U.S. Bill Rates Turn Negative as Tax Payments Reduces SupplyLiz Capo McCormick
Treasury one-month bill rates turned negative for the first time since June as the government sells less of the short-term debt with seasonal tax payments flowing into federal coffers.
Rates on one-month Treasury bills touched negative 0.0051 percent for a second day, down from as high this quarter as 0.04 percent, according to Bloomberg data. The average rate for borrowing and lending Treasuries for one day in the repurchase market was 0.067 percent yesterday, according to the DTCC GCF Treasury Repo index, down from as high this month as 0.110 percent.
“Bill rates have started to decline as issuance has already been cut and will continue after the upcoming tax date passes, given more cash will be coming into the Treasury,” Andrew Hollenhorst, fixed-income strategist at Citigroup Inc. in New York, said in a telephone interview. “There are less investable assets out there now for short-term investors.”
Net bill issuance through mid-October is set to be negative $90 billion, meaning the government has more maturing bills than it is selling during that period, a process dubbed paydowns, according to estimates by JPMorgan Chase & Co. The stock of outstanding Treasury bills should fall to $1.38 trillion in coming weeks, the bank forecasts.
Treasury bills outstanding totaled $1.45 trillion as of Aug. 31, down from a peak of $2.07 trillion in August 2009 and $1.59 trillion at the end of last year, Treasury department data show. The decline in bill sales matches past seasonal patterns as the Treasury receives an influx of cash as corporations pay quarterly tax bills due by Sept. 15.
Bills outstanding peaked during the financial crisis as the government increased sales to fund economic stimulus programs. The amount of these short-tenor government securities has slid in recent years as the Treasury has sought to lock in record low rates by extending the maturity of its debt.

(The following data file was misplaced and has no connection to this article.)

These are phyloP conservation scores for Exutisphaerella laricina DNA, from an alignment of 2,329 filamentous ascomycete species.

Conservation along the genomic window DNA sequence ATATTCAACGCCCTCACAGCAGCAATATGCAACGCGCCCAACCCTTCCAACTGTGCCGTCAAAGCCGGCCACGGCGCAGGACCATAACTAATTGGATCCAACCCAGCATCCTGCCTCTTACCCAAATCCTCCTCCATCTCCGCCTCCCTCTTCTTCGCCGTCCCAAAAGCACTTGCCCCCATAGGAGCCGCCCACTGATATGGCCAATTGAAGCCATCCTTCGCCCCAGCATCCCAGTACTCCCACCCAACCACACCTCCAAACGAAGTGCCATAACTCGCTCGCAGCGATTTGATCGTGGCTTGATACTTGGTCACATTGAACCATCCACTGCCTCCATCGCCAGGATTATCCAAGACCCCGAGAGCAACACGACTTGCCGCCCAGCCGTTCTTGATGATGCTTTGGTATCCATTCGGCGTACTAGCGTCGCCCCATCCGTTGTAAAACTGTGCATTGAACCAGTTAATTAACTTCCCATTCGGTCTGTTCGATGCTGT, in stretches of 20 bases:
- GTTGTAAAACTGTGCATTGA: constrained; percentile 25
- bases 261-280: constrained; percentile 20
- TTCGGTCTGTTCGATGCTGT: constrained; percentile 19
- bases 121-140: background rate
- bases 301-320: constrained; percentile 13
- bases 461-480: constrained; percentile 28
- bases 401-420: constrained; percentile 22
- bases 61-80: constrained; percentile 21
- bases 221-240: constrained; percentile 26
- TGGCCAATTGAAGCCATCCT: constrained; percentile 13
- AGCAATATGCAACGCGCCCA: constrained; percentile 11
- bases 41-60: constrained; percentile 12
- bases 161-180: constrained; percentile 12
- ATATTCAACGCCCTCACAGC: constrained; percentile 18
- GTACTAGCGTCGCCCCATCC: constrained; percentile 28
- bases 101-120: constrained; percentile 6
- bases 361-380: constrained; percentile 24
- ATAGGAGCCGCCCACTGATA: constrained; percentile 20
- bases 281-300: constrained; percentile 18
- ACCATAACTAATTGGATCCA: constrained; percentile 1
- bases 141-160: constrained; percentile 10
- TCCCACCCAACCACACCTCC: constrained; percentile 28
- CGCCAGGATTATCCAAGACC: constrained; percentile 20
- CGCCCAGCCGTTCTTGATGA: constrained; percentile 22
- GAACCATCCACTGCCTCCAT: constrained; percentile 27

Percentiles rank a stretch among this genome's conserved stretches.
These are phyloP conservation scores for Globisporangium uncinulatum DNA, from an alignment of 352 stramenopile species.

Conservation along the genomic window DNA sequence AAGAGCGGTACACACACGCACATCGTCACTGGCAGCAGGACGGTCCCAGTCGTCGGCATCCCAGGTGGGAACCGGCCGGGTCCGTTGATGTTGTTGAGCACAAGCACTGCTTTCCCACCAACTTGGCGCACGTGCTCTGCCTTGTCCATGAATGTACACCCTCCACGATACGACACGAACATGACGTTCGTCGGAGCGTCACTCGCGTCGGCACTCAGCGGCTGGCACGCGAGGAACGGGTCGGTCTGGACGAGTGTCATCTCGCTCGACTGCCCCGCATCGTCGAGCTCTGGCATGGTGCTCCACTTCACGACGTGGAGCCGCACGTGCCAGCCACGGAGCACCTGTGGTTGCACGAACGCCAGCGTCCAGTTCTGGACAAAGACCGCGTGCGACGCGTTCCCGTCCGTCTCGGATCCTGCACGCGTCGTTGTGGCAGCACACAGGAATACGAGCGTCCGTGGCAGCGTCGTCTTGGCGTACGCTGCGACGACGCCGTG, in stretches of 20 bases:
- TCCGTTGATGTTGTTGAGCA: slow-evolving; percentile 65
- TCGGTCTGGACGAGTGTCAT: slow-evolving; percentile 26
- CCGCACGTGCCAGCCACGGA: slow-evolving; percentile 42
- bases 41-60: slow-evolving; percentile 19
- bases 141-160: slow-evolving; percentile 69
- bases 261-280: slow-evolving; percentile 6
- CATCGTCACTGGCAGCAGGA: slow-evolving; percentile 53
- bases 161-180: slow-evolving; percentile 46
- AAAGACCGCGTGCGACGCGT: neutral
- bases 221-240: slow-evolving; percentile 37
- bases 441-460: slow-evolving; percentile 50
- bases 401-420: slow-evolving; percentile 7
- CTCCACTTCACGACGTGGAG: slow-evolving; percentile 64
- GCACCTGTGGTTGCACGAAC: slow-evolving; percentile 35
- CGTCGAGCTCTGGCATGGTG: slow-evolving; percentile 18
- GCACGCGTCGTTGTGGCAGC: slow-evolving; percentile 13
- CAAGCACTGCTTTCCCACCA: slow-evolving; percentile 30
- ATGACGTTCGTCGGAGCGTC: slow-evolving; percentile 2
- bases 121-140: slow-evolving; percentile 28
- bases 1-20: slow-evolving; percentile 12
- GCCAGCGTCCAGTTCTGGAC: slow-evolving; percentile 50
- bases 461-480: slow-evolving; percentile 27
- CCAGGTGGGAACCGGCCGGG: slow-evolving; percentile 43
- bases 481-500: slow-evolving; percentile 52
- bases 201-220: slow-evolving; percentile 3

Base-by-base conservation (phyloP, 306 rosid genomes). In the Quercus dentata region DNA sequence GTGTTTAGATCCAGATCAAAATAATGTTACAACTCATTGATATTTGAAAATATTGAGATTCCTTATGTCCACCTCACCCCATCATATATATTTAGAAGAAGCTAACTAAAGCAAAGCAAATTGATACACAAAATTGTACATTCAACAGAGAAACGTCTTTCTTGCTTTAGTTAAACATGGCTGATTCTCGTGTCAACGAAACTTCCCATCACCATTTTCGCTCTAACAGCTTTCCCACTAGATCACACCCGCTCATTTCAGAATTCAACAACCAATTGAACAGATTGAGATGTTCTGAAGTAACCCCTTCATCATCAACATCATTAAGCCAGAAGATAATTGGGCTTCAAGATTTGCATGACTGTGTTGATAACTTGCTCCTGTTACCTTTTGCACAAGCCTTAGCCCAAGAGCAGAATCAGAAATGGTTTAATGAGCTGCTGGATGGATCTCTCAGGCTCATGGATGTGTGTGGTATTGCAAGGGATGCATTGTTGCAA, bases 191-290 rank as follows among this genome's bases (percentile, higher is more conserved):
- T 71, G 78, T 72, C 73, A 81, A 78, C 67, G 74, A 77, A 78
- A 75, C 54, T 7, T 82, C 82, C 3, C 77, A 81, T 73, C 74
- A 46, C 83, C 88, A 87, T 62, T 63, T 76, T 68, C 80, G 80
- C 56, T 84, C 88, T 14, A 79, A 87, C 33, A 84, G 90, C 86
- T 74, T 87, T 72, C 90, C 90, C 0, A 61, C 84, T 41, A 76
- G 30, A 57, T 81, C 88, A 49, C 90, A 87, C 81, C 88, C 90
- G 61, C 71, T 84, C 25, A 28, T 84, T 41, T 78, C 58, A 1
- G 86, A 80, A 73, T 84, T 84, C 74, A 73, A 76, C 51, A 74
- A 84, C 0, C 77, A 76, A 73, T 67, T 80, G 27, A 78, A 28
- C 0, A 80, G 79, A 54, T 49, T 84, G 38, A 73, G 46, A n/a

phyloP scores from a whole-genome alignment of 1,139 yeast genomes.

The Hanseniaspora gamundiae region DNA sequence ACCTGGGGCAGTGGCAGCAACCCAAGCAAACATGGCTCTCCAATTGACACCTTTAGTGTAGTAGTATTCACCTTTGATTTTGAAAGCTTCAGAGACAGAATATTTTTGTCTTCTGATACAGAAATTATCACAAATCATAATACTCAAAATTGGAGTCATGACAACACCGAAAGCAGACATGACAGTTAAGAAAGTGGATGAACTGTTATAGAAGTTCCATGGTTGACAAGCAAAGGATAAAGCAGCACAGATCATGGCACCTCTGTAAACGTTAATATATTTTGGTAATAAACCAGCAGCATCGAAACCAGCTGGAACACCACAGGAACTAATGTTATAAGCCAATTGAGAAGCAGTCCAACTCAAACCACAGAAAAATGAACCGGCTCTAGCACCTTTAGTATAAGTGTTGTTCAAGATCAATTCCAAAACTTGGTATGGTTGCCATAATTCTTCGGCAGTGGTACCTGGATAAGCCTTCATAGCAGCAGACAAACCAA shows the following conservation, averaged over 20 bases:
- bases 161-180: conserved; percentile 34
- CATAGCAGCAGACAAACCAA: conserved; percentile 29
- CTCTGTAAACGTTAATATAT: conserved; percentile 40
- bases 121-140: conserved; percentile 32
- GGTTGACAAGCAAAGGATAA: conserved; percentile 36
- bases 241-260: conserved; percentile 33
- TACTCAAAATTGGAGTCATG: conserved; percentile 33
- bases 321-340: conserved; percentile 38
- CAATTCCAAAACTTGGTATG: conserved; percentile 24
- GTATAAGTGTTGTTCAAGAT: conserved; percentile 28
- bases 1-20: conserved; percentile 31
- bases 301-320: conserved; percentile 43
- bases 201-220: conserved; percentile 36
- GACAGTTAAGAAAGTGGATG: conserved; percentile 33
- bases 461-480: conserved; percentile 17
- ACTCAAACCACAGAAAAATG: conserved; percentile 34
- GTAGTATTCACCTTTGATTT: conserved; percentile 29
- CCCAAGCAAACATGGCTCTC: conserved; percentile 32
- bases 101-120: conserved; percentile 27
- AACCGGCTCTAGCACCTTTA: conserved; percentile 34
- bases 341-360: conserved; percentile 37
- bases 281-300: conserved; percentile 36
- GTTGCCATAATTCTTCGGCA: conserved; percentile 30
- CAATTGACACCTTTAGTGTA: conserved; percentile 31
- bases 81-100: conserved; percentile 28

The Treasury sold $35 billion four-week bills yesterday, a cut from $40 billion sold the prior week and $50 billion the week before. The next increase in bill issuance isn’t likely to come until December, according to Citigroup.
“We already have several bills trading close to zero, so a fall to negative is not impossible, given the large bill paydowns ahead,” said Kenneth Silliman, head of U.S. short-term rates trading at Toronto-Dominion Bank’s TD Securities unit in New York. “The Fed’s reverse repo facility will keep rates from going deeply negative as it serves as an automatic stabilizer as many short-term investors will divert cash to the central bank and avoid bills during this time.”
Usage of the Federal Reserve’s reverse repo facility, which is at fixed rate of 0.05 percent, has increased this month. Money market mutual funds and other eligible counterparties allocated $168.6 billion yesterday to the facility and $180.5 billion the day before, the most since June 30, when it was $339.5 billion. This year the daily total participation at the Fed’s reverse repo program averaged $119.5 billion.
The reverse-repo facility, which the central bank is testing as tool for when it eventually removes its unprecedented monetary accommodation, has been a popular place for investors to park cash in the final weeks of the quarter and year and when other factors cut bill supply or private repos available.